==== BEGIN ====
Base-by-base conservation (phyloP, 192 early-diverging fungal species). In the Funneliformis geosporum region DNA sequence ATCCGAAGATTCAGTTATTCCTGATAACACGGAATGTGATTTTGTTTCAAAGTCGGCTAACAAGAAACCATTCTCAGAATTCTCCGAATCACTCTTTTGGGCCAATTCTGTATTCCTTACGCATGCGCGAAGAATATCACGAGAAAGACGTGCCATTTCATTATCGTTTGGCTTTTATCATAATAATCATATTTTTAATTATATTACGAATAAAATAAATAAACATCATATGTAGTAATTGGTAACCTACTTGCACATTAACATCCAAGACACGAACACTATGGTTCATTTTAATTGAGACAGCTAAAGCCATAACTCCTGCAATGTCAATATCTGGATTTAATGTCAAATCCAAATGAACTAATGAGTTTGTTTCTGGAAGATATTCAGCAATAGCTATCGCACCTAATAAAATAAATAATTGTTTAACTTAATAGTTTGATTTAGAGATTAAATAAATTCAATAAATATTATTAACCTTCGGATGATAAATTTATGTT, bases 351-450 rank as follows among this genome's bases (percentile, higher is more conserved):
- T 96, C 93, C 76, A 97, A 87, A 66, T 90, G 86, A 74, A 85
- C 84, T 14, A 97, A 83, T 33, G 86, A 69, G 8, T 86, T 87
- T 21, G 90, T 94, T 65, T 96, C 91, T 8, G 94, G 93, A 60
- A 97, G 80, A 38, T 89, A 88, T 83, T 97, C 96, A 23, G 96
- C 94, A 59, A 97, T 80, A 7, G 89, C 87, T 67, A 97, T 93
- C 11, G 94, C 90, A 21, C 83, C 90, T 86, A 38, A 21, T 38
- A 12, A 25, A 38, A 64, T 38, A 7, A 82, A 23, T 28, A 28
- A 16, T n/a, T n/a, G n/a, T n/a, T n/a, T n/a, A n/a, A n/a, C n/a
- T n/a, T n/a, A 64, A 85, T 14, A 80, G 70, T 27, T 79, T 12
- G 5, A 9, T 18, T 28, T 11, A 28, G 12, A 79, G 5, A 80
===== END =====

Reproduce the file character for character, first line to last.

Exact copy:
Base-by-base conservation (phyloP, 192 early-diverging fungal species). In the Funneliformis geosporum region DNA sequence ATCCGAAGATTCAGTTATTCCTGATAACACGGAATGTGATTTTGTTTCAAAGTCGGCTAACAAGAAACCATTCTCAGAATTCTCCGAATCACTCTTTTGGGCCAATTCTGTATTCCTTACGCATGCGCGAAGAATATCACGAGAAAGACGTGCCATTTCATTATCGTTTGGCTTTTATCATAATAATCATATTTTTAATTATATTACGAATAAAATAAATAAACATCATATGTAGTAATTGGTAACCTACTTGCACATTAACATCCAAGACACGAACACTATGGTTCATTTTAATTGAGACAGCTAAAGCCATAACTCCTGCAATGTCAATATCTGGATTTAATGTCAAATCCAAATGAACTAATGAGTTTGTTTCTGGAAGATATTCAGCAATAGCTATCGCACCTAATAAAATAAATAATTGTTTAACTTAATAGTTTGATTTAGAGATTAAATAAATTCAATAAATATTATTAACCTTCGGATGATAAATTTATGTT, bases 351-450 rank as follows among this genome's bases (percentile, higher is more conserved):
- T 96, C 93, C 76, A 97, A 87, A 66, T 90, G 86, A 74, A 85
- C 84, T 14, A 97, A 83, T 33, G 86, A 69, G 8, T 86, T 87
- T 21, G 90, T 94, T 65, T 96, C 91, T 8, G 94, G 93, A 60
- A 97, G 80, A 38, T 89, A 88, T 83, T 97, C 96, A 23, G 96
- C 94, A 59, A 97, T 80, A 7, G 89, C 87, T 67, A 97, T 93
- C 11, G 94, C 90, A 21, C 83, C 90, T 86, A 38, A 21, T 38
- A 12, A 25, A 38, A 64, T 38, A 7, A 82, A 23, T 28, A 28
- A 16, T n/a, T n/a, G n/a, T n/a, T n/a, T n/a, A n/a, A n/a, C n/a
- T n/a, T n/a, A 64, A 85, T 14, A 80, G 70, T 27, T 79, T 12
- G 5, A 9, T 18, T 28, T 11, A 28, G 12, A 79, G 5, A 80